“Are emotions sources of valid intuition about risks, windows onto deep values that policy makers need to take into account? Or are emotions an erratic, biasing, influence on decision making that that policy makers should ignore? Reading this book may not bring you to a definitive answer, but it will expose you to informed, often diametrically opposed, perspectives by leading authorities on emotion, risk and public policy. In one definitive volume, this book presents a remarkable compilation of eloquent wisdom on a topic that keeps growing in importance as environmental and technological risks proliferate.”
Prof.dr. George Loewenstein, Herbert A. Simon Professor of Economics and Psychology, Department of Social and Decision Sciences, Carnegie Mellon University
By offering an innovative and challenging approach to the topic of risk and emotion, this book covers completely new territory. It focuses on risk and emotion from the perspective of moral philosophy and emphasizes that emotions are an important source of moral knowledge. The book connects to important debates about risk and emotion in empirical decision theory. However, whereas in these debates, emotions are mainly seen as a threat for rational decision making, this book investigates the novel idea that emotions might be a normative guide in making judgments about morally acceptable risks.
Technological risks such as cloning, GM-foods, and nuclear energy spark heated and emotional debates. Many people are afraid of the possible unwanted consequences of such technologies. This gives rise to the following normative question: do we need emotions in order to be able to judge whether a technology and its concomitant risks are morally acceptable? This question has direct practical implications: should engineers, scientists and policy makers involved in developing risk regulation take emotions (of the public, but also their own) seriously or not?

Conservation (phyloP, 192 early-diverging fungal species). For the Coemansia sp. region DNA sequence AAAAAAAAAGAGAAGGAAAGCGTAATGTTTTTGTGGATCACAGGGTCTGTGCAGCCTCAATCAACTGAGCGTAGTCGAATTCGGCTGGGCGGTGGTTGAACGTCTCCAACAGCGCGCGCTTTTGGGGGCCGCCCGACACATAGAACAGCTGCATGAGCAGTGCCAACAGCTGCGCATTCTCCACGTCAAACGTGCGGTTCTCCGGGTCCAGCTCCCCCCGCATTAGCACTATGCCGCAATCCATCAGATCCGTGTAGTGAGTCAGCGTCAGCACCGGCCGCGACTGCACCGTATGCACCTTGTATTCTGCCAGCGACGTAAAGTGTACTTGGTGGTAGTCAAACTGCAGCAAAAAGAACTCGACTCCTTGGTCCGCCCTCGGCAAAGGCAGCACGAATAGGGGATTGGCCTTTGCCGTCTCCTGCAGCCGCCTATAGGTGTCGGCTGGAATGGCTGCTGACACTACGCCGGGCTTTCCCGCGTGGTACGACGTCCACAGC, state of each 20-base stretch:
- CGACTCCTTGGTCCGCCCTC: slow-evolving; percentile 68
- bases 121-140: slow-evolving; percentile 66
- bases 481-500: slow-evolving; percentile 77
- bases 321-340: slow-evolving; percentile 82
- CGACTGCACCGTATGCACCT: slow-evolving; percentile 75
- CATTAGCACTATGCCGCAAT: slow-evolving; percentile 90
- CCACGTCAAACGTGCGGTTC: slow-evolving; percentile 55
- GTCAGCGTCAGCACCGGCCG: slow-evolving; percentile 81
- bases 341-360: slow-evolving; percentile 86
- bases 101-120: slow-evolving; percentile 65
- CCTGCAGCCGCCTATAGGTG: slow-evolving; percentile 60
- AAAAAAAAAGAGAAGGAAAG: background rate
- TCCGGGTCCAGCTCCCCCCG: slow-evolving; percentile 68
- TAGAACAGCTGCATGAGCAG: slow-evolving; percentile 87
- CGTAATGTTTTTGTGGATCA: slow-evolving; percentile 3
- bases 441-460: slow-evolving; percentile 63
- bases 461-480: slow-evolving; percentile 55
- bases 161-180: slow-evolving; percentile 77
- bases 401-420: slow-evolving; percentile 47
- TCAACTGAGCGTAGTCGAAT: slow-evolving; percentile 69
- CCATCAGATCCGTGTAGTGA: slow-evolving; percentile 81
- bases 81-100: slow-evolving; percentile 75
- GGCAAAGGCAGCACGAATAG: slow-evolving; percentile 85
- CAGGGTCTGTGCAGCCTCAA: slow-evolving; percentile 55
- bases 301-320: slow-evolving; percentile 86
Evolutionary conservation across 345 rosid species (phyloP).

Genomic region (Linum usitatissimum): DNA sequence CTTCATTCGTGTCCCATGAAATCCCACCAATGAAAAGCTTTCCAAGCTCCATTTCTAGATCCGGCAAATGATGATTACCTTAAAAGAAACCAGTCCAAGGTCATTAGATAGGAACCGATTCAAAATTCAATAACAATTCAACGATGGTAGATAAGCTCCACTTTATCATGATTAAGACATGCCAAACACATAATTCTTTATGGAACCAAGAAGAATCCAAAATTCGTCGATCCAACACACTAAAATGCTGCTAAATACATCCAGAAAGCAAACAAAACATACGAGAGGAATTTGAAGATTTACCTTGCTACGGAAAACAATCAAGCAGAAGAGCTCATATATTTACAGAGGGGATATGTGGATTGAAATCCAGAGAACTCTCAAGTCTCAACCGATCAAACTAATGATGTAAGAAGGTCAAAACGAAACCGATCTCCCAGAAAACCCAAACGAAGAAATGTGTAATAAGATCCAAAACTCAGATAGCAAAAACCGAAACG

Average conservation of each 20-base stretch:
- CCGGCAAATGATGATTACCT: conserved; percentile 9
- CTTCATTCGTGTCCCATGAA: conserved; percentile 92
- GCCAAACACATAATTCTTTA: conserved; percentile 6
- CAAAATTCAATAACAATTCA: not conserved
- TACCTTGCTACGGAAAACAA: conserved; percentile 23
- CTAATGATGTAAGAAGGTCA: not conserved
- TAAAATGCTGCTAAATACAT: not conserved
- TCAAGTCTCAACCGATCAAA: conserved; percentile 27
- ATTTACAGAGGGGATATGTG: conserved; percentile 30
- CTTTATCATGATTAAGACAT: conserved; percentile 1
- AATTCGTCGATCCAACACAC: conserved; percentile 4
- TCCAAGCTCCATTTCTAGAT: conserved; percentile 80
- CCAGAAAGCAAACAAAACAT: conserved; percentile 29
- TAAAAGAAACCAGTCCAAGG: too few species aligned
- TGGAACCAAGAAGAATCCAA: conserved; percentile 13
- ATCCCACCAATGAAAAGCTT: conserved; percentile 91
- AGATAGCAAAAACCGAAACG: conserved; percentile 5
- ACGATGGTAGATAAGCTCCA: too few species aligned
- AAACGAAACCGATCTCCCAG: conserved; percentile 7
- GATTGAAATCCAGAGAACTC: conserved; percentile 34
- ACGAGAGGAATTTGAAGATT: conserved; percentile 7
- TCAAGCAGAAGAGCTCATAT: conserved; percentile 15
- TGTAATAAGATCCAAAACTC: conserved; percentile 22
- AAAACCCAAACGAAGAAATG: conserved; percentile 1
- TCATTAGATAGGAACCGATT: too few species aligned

This book sets the stage for research into moral emotions and risky technologies. It brings together leading scholars who work in the areas of risk perception, moral emotions, and ethics of risk, and lets them reflect on this exciting and important new topic. The book should be of interest for everybody involved with risk regulation, both at an academic and a practical level.
Acknowledgements; Robert C. Solomon-Foreword; List of Contributors; Sabine Roeser-Introduction; Part I: Emotions as Distortions about Risk; 1. Cass Sunstein-Moral Heuristics and Risk; 2. Ronald de Sousa-Here’s how I Feel: Don’t Trust Feelings! 3. Paul Slovic-“If I look at the Mass I Will Never Act”: Psychic Numbing and Genocide;4. Ross Buck and Whitney A. Davis-Marketing Risk: Emotional Appeals Can Promote the Mindless Acceptance of Risk; 5. Dylan Evans-Emotions as Aids and Obstacles in Thinking about Risky Technologies; Part II: Emotions and Virtues in Risk Assessment; 6. Sabine Döring and Fritz Feger-Risk Assessment as Virtue; 7. Robert C. Roberts-Emotions and Judgments about Risk; 8. Peter Goldie-The Moral Risks of Risky Technologies; 9. Simone van der Burg-Ethical imagination: Broadening Laboratory Deliberations; Part III: Emotions as a Guide to Acceptable Risk; 10. Dan Kahan-Emotion in Risk Regulation: Competing Theories; 11. Dieter Birnbacher-Emotions within the Bounds of Pure Reason: Emotionality and Rationality in the Acceptance of Technological Risks; 12. Felicitas Kraemer-Emotions Involved in Risk Perception;13. Mark Coeckelbergh-Risk Emotions and Risk Judgments: Passive Bodily Experience and Active Moral Reasoning in Judgmental Constellations; 14. Sabine Roeser-Emotional Reflection about Risks; Name and Subject Index.